Keeping our guard up as the semester begins
September 10, 2021
To the members of the MIT community,
With the semester underway and employees returning to work in larger numbers, I want to take a moment to update you on where we stand with respect to vaccinations, rates of Covid-19 on campus, and the preventative measures we are taking now and plan to take going forward.
To start, I want to thank everyone for their continued vigilance. Thus far, we have kept the number of positive Covid cases on campus at about 0.09 percent, and the newly arrived and returning members of our community who were unable to receive vaccines in their home countries are getting their immunizations. We project that we will have more than 98 percent of the MIT community fully vaccinated within the next few weeks.
While this is all good news, we cannot let our guard down. Several of our peer institutions have not been as fortunate, with some reporting hundreds of cases on their campuses in the past few days. That is not happening at MIT: On Tuesday, as many employees returned to campus for the first time in 18 months, we conducted a record 12,178 Covid-19 tests. Of those, we had 12 positive cases.
Still, with so many people now on campus, every positive case has the potential to yield more close contacts than when the campus was less densely occupied. This is expected, and we should continue to remember that our vaccine requirement, indoor masking, regular testing, and other precautions have helped MIT to stay one of the safest places in all of Massachusetts.
But it will take our collective commitment to keep it that way, and we need each of you to continue doing the following:
- Stay masked. Keep your mask on whenever you are indoors unless you are alone in an enclosed space. This is true throughout all of MIT — and is good practice to follow whenever you are in any public setting.
- Wear your mask properly. Always wear your mask snugly over your nose and mouth. Don’t let it fall off your nose. Improperly worn masks provide no protection for you or others.
- Dine outdoors whenever possible. Eating and drinking with others remains one of the most common forms of Covid-19 transmission. Dining outdoors helps to mitigate this risk.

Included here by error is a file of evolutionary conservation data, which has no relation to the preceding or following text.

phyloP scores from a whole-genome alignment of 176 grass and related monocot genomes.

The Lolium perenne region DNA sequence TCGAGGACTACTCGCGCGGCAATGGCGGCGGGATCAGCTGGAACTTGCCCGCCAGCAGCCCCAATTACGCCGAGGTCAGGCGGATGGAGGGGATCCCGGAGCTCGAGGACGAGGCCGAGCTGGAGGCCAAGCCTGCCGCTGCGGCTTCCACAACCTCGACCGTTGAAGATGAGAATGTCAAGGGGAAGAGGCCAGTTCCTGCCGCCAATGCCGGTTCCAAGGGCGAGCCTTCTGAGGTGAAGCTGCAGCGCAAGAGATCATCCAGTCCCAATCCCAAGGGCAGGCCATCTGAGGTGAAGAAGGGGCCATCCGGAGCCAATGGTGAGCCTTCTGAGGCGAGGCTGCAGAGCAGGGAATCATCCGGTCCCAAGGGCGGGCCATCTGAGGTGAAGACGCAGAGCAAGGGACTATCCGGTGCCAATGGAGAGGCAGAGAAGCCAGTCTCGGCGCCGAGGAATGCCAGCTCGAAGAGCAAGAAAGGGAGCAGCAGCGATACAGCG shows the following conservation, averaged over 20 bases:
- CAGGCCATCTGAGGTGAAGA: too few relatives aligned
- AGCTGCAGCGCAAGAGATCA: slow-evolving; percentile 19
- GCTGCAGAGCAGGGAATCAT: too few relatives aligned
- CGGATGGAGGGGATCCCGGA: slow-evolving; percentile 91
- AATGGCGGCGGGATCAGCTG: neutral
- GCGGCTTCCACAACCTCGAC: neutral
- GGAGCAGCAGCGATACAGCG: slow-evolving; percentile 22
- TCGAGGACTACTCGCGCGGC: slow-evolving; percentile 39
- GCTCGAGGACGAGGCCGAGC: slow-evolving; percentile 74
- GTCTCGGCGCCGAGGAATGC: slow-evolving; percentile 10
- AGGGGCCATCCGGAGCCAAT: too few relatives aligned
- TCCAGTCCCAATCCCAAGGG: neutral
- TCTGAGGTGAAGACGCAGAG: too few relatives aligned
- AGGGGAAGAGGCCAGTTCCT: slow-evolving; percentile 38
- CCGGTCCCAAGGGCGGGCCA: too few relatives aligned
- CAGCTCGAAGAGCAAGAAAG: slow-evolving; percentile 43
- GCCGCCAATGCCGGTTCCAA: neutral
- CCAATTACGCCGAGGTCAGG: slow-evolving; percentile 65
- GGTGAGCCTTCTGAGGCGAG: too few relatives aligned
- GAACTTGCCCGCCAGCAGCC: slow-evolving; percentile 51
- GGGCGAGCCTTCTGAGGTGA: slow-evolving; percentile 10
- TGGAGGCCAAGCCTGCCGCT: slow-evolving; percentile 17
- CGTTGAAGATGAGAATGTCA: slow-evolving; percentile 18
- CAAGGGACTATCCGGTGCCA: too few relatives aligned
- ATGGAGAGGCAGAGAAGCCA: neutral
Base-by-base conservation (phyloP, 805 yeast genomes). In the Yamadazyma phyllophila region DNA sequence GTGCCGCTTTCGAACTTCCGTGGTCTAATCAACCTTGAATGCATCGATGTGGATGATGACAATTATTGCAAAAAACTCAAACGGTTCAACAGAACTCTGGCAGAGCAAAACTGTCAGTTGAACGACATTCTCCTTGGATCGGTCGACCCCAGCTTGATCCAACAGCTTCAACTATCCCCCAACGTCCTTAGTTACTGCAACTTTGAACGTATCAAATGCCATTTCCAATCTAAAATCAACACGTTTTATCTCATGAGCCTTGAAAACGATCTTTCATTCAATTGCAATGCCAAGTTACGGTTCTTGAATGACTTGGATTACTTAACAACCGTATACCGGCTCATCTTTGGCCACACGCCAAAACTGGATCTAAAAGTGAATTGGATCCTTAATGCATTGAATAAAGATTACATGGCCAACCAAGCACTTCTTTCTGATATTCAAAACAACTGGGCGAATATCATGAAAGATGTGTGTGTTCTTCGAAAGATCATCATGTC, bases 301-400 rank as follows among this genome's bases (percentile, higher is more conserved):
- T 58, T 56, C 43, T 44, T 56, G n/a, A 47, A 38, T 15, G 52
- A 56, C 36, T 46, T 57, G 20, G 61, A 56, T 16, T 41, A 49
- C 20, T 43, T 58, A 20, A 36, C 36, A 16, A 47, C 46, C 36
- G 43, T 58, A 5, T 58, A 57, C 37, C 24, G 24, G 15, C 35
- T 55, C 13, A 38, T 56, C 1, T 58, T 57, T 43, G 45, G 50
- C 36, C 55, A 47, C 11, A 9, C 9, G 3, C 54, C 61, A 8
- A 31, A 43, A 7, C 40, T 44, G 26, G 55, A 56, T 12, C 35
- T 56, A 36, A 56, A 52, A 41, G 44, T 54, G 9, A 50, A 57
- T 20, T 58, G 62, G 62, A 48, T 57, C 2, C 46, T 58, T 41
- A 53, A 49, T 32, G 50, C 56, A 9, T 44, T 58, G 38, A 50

- Avoid crowds and parties. As long as the Delta variant remains prevalent, anyone around you could be an asymptomatic carrier. Be cautious and avoid crowded settings whenever possible. If you must be in a crowded setting, stay masked, and try to keep your distance.
- Keep testing. Make sure you stay current with your required testing regimen. As the data show, testing, along with masking and vaccinations, are the keys to preventing the spread of the Delta variant.
- Please be patient. Ramping up our testing processes to accommodate the full campus has come with some growing pains. We are working to resolve issues as they arise. In the meantime, build in extra time if you plan to visit an observed testing location, and remember that results may be delayed due to the increased testing volume.
- If you feel sick, stay home. This is not the time to “power through.” If you have an unexplained sniffle or a sore throat, an unusual headache, a temperature, or any other unexplained symptoms, attest to them immediately using the Covid Pass app and self-isolate until MIT Medical contacts you or you speak with your personal clinician. Do not assume you have a small cold and then come to campus. It’s worth repeating: Stay home!
- Stay calm. In the weeks ahead, there will inevitably be more positive Covid-19 cases on campus. You should not assume that you are in danger because you heard about a possible exposure. MIT Medical contact traces every positive case. If you are at risk, we will be in touch.
Unfortunately, we don’t know when we will be able to roll back these preventative measures. We are continually monitoring the situation and remain in touch with the local and state departments of public health. When we can ease masking and testing mandates, we will. But until then, we must stay on our guard.
Thank you for your continued patience and cooperation — together, we can keep the MIT community healthy and on campus for education, research, and community activities.
Cecilia Stuopis, MD
Medical Director, MIT Medical